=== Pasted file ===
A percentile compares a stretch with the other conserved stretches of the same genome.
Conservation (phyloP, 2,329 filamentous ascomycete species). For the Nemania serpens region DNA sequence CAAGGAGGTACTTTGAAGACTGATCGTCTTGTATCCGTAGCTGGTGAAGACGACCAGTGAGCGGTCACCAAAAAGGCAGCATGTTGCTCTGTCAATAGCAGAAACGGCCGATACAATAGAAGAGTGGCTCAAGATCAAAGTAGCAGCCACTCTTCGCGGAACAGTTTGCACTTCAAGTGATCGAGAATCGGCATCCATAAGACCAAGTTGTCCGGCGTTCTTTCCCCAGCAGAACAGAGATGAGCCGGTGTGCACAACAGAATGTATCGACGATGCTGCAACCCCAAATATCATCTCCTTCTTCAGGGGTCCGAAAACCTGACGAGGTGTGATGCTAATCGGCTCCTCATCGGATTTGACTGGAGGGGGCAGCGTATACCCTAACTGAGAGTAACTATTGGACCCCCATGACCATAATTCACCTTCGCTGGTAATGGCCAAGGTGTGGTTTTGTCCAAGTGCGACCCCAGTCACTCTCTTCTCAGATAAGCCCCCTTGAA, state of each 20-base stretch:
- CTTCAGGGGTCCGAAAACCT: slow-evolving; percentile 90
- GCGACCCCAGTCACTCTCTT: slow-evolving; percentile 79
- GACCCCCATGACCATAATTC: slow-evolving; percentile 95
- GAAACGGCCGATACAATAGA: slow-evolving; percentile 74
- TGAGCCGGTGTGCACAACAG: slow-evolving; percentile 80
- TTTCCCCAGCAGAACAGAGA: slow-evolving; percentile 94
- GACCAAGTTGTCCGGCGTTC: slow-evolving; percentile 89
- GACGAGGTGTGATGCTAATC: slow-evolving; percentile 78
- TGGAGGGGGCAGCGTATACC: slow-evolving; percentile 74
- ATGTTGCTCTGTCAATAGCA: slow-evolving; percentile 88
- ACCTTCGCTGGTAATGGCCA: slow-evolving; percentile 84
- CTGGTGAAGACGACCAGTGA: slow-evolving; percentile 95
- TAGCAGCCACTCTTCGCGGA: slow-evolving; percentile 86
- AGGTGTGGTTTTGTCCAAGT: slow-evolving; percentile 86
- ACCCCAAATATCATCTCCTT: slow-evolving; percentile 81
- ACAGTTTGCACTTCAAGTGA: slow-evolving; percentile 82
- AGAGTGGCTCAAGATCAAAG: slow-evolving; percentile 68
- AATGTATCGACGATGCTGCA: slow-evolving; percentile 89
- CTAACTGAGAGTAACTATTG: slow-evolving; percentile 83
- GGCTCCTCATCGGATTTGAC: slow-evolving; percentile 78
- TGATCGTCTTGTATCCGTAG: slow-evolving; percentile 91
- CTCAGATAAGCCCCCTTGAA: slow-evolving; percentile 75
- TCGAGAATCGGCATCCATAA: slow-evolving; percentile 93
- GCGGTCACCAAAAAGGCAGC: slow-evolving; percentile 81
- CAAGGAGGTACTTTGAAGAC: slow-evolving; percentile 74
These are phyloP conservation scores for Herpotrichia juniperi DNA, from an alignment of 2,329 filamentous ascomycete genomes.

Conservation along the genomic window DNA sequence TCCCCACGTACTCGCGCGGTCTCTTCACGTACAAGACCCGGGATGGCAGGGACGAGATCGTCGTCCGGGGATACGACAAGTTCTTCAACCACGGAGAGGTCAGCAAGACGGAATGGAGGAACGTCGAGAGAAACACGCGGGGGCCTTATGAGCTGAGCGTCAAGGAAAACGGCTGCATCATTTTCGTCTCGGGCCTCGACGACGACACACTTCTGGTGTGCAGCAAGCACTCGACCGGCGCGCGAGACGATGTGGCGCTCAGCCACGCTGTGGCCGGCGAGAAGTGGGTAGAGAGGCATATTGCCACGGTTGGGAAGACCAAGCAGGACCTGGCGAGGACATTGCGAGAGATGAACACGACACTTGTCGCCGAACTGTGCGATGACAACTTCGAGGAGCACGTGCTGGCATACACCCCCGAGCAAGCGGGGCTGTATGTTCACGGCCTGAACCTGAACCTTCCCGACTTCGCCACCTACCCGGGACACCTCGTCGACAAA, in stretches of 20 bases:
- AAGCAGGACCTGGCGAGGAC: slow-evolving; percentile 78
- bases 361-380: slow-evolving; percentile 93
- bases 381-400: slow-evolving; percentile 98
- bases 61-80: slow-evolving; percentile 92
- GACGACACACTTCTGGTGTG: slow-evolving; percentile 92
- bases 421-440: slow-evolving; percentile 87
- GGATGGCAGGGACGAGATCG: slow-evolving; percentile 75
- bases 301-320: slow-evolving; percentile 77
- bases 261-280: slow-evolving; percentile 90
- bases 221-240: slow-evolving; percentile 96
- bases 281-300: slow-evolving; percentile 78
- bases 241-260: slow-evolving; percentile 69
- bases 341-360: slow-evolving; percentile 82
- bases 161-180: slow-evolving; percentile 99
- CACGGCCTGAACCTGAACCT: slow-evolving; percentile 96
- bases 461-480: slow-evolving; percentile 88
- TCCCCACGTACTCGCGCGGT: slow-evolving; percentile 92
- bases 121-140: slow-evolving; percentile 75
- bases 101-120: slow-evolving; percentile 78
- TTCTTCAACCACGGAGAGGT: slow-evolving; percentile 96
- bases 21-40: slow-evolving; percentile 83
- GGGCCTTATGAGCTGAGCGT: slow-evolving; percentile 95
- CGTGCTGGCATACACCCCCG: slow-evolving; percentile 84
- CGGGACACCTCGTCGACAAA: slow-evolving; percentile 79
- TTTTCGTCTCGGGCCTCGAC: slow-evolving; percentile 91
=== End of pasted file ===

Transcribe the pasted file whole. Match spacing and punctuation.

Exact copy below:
A percentile compares a stretch with the other conserved stretches of the same genome.
Conservation (phyloP, 2,329 filamentous ascomycete species). For the Nemania serpens region DNA sequence CAAGGAGGTACTTTGAAGACTGATCGTCTTGTATCCGTAGCTGGTGAAGACGACCAGTGAGCGGTCACCAAAAAGGCAGCATGTTGCTCTGTCAATAGCAGAAACGGCCGATACAATAGAAGAGTGGCTCAAGATCAAAGTAGCAGCCACTCTTCGCGGAACAGTTTGCACTTCAAGTGATCGAGAATCGGCATCCATAAGACCAAGTTGTCCGGCGTTCTTTCCCCAGCAGAACAGAGATGAGCCGGTGTGCACAACAGAATGTATCGACGATGCTGCAACCCCAAATATCATCTCCTTCTTCAGGGGTCCGAAAACCTGACGAGGTGTGATGCTAATCGGCTCCTCATCGGATTTGACTGGAGGGGGCAGCGTATACCCTAACTGAGAGTAACTATTGGACCCCCATGACCATAATTCACCTTCGCTGGTAATGGCCAAGGTGTGGTTTTGTCCAAGTGCGACCCCAGTCACTCTCTTCTCAGATAAGCCCCCTTGAA, state of each 20-base stretch:
- CTTCAGGGGTCCGAAAACCT: slow-evolving; percentile 90
- GCGACCCCAGTCACTCTCTT: slow-evolving; percentile 79
- GACCCCCATGACCATAATTC: slow-evolving; percentile 95
- GAAACGGCCGATACAATAGA: slow-evolving; percentile 74
- TGAGCCGGTGTGCACAACAG: slow-evolving; percentile 80
- TTTCCCCAGCAGAACAGAGA: slow-evolving; percentile 94
- GACCAAGTTGTCCGGCGTTC: slow-evolving; percentile 89
- GACGAGGTGTGATGCTAATC: slow-evolving; percentile 78
- TGGAGGGGGCAGCGTATACC: slow-evolving; percentile 74
- ATGTTGCTCTGTCAATAGCA: slow-evolving; percentile 88
- ACCTTCGCTGGTAATGGCCA: slow-evolving; percentile 84
- CTGGTGAAGACGACCAGTGA: slow-evolving; percentile 95
- TAGCAGCCACTCTTCGCGGA: slow-evolving; percentile 86
- AGGTGTGGTTTTGTCCAAGT: slow-evolving; percentile 86
- ACCCCAAATATCATCTCCTT: slow-evolving; percentile 81
- ACAGTTTGCACTTCAAGTGA: slow-evolving; percentile 82
- AGAGTGGCTCAAGATCAAAG: slow-evolving; percentile 68
- AATGTATCGACGATGCTGCA: slow-evolving; percentile 89
- CTAACTGAGAGTAACTATTG: slow-evolving; percentile 83
- GGCTCCTCATCGGATTTGAC: slow-evolving; percentile 78
- TGATCGTCTTGTATCCGTAG: slow-evolving; percentile 91
- CTCAGATAAGCCCCCTTGAA: slow-evolving; percentile 75
- TCGAGAATCGGCATCCATAA: slow-evolving; percentile 93
- GCGGTCACCAAAAAGGCAGC: slow-evolving; percentile 81
- CAAGGAGGTACTTTGAAGAC: slow-evolving; percentile 74
These are phyloP conservation scores for Herpotrichia juniperi DNA, from an alignment of 2,329 filamentous ascomycete genomes.

Conservation along the genomic window DNA sequence TCCCCACGTACTCGCGCGGTCTCTTCACGTACAAGACCCGGGATGGCAGGGACGAGATCGTCGTCCGGGGATACGACAAGTTCTTCAACCACGGAGAGGTCAGCAAGACGGAATGGAGGAACGTCGAGAGAAACACGCGGGGGCCTTATGAGCTGAGCGTCAAGGAAAACGGCTGCATCATTTTCGTCTCGGGCCTCGACGACGACACACTTCTGGTGTGCAGCAAGCACTCGACCGGCGCGCGAGACGATGTGGCGCTCAGCCACGCTGTGGCCGGCGAGAAGTGGGTAGAGAGGCATATTGCCACGGTTGGGAAGACCAAGCAGGACCTGGCGAGGACATTGCGAGAGATGAACACGACACTTGTCGCCGAACTGTGCGATGACAACTTCGAGGAGCACGTGCTGGCATACACCCCCGAGCAAGCGGGGCTGTATGTTCACGGCCTGAACCTGAACCTTCCCGACTTCGCCACCTACCCGGGACACCTCGTCGACAAA, in stretches of 20 bases:
- AAGCAGGACCTGGCGAGGAC: slow-evolving; percentile 78
- bases 361-380: slow-evolving; percentile 93
- bases 381-400: slow-evolving; percentile 98
- bases 61-80: slow-evolving; percentile 92
- GACGACACACTTCTGGTGTG: slow-evolving; percentile 92
- bases 421-440: slow-evolving; percentile 87
- GGATGGCAGGGACGAGATCG: slow-evolving; percentile 75
- bases 301-320: slow-evolving; percentile 77
- bases 261-280: slow-evolving; percentile 90
- bases 221-240: slow-evolving; percentile 96
- bases 281-300: slow-evolving; percentile 78
- bases 241-260: slow-evolving; percentile 69
- bases 341-360: slow-evolving; percentile 82
- bases 161-180: slow-evolving; percentile 99
- CACGGCCTGAACCTGAACCT: slow-evolving; percentile 96
- bases 461-480: slow-evolving; percentile 88
- TCCCCACGTACTCGCGCGGT: slow-evolving; percentile 92
- bases 121-140: slow-evolving; percentile 75
- bases 101-120: slow-evolving; percentile 78
- TTCTTCAACCACGGAGAGGT: slow-evolving; percentile 96
- bases 21-40: slow-evolving; percentile 83
- GGGCCTTATGAGCTGAGCGT: slow-evolving; percentile 95
- CGTGCTGGCATACACCCCCG: slow-evolving; percentile 84
- CGGGACACCTCGTCGACAAA: slow-evolving; percentile 79
- TTTTCGTCTCGGGCCTCGAC: slow-evolving; percentile 91